The cruel practice of trapping animals for their fur in California is now banned, thanks to The Wildlife Protection Act of 2019.
Governor Gavin Newsom signed the bill into law September 4 after months of campaigning and hard work from sponsors and supporters, including the Center for Biological Diversity and Social Compassion in Legislation.
“The signing of this bill into law is the result of compelling data and a change of heart in public opinion regarding animal cruelty,” said Judie Mancuso, founder and president of Social Compassion in Legislation.
A petition by Lady Freethinker urging California to ban this outdated and cruel practice garnered more than 26,000 signatures. Thanks to everyone who signed, and to Assemblywoman Lorena Gonzales who introduced the bill.
California is the first state in the U.S. to enact a fur trapping ban, which will save thousands of animals every year — such as coyotes, foxes, badgers, and skunks — from a gruesome and painful death.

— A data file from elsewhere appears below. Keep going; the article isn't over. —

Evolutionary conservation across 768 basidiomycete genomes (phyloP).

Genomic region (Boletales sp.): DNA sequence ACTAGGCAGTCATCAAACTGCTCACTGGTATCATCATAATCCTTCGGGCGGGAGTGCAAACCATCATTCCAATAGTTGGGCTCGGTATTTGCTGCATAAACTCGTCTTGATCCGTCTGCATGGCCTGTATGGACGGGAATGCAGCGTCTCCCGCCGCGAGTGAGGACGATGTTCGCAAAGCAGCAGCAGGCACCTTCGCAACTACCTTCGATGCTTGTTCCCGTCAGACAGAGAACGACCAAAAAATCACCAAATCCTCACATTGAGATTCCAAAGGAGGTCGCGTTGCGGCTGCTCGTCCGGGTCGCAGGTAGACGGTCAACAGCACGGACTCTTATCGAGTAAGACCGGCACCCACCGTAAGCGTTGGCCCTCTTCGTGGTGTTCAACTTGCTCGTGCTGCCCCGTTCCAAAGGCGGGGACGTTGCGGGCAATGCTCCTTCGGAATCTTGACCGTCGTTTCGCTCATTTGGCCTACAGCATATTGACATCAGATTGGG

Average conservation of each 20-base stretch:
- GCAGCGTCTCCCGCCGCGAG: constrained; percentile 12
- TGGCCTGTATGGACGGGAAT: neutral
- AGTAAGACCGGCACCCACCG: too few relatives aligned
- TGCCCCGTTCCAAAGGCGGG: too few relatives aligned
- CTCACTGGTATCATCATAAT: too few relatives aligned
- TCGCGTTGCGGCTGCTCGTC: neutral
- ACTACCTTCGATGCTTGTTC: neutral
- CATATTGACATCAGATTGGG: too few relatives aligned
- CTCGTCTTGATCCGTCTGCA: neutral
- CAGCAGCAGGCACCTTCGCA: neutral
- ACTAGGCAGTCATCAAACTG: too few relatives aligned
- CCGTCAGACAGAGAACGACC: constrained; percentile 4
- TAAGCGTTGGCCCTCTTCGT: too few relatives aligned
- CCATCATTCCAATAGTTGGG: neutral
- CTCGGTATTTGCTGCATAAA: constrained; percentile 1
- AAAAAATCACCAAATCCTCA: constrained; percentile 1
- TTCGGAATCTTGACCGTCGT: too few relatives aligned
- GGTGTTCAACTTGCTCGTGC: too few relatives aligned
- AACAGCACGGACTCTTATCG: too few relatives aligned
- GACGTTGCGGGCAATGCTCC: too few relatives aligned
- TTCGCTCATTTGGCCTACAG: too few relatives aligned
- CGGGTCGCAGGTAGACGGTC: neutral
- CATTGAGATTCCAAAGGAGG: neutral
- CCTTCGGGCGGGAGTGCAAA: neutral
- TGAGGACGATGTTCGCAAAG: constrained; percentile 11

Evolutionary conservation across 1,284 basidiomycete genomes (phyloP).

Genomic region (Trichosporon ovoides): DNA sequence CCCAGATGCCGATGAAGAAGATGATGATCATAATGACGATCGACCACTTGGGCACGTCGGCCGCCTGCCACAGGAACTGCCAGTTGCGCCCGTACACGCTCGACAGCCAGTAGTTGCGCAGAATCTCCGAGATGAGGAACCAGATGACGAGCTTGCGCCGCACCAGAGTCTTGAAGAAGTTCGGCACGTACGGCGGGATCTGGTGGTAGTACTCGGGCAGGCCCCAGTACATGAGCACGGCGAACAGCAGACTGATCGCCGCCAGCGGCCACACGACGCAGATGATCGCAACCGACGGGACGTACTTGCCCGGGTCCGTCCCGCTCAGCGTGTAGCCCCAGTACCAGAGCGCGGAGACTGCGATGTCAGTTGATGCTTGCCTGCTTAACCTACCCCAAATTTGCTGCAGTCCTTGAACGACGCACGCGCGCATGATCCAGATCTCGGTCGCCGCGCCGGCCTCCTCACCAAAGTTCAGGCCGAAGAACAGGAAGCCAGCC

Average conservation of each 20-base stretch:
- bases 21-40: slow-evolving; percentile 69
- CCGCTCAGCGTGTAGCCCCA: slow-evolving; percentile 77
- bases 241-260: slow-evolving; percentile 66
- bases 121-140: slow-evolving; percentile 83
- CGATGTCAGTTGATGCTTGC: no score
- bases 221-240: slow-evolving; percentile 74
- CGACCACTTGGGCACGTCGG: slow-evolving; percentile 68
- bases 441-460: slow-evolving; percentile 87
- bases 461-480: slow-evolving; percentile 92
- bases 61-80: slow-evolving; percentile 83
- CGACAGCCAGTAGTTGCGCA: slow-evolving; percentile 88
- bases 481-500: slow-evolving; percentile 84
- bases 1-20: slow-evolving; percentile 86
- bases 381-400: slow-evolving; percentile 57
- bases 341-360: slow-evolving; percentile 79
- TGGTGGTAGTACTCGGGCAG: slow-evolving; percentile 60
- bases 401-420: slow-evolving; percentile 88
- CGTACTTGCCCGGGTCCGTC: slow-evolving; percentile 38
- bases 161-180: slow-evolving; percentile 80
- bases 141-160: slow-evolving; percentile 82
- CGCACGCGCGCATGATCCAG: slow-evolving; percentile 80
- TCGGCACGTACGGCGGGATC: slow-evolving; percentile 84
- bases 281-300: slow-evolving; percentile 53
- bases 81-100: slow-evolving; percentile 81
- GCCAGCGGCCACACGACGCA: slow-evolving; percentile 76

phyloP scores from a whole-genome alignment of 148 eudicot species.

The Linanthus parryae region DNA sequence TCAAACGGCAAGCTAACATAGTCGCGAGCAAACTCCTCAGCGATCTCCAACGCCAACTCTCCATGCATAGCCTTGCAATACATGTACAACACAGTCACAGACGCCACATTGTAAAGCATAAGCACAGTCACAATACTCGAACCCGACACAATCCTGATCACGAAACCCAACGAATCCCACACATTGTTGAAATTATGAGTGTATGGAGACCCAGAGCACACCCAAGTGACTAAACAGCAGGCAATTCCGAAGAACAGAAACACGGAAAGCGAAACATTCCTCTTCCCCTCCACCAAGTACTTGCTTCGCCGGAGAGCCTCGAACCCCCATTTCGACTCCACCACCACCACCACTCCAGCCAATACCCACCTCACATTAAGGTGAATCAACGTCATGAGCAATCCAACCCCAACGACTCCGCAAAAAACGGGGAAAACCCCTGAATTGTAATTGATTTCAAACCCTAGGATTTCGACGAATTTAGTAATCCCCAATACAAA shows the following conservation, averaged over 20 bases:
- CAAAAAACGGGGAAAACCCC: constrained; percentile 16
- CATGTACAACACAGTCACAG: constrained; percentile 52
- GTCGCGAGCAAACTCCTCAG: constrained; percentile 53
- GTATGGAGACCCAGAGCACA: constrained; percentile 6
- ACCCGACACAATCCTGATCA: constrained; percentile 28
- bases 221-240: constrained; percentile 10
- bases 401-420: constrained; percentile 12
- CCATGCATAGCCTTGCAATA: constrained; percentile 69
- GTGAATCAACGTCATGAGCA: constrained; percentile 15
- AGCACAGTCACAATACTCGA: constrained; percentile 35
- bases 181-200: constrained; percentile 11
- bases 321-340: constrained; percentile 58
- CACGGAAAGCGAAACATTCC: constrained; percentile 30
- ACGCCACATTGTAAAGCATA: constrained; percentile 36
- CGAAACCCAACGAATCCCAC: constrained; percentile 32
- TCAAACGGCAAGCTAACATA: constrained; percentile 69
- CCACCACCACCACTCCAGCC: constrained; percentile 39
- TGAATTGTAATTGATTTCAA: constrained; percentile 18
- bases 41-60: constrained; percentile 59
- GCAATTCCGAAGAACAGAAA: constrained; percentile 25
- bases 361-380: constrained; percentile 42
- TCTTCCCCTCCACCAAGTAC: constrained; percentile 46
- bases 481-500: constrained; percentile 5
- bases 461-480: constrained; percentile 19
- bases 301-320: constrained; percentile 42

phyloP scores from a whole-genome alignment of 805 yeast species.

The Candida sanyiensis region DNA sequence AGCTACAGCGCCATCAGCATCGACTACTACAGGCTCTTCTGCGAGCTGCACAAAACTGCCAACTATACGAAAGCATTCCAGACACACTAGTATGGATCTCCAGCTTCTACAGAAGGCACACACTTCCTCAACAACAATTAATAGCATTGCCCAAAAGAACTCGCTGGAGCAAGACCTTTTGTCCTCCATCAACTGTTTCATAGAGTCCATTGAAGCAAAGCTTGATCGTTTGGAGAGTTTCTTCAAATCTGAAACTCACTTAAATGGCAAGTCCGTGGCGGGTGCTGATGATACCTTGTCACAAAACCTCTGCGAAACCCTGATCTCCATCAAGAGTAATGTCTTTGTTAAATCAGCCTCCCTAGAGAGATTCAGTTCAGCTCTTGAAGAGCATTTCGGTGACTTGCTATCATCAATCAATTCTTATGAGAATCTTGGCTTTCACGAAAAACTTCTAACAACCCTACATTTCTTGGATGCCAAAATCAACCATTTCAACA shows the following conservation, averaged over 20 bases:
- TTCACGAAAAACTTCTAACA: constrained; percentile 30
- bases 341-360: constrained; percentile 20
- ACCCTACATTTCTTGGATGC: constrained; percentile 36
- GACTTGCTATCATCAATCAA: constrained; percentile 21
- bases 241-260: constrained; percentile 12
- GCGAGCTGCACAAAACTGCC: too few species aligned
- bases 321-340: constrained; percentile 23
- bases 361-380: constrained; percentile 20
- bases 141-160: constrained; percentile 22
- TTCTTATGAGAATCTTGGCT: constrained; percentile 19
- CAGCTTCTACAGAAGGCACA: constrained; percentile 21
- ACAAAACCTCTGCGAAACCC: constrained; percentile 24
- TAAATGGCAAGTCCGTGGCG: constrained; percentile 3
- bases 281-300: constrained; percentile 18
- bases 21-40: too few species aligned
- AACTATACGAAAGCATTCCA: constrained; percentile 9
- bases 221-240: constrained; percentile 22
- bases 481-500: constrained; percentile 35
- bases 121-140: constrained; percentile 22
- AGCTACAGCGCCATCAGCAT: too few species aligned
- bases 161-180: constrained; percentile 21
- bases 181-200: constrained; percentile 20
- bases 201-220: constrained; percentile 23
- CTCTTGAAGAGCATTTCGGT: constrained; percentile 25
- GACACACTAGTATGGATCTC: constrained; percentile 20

The Wildlife Protection Act maintained that the cost of regulating the fur trapping industry was unsustainable, and actually costing taxpayers money.
“Fur trapping is a cruel practice that has no place in 21st century California. Thank you @CAgovernor for signing our AB273 to make our state the first in the nation to ban this unnecessary (and costly) practice,” tweeted Gonzales following the announcement.
The bill makes it illegal to trap any fur-bearing animal for recreation or commerce, as well as banning the sale of raw fur.
Following the success of this legislation, the focus now turns to AB44, a bill that aims to ban the sale of fur entirely throughout California. Introduced by Assemblywoman Laura Friedman, this bill has already passed the Assembly and is now sitting with the Senate Appropriations Committee.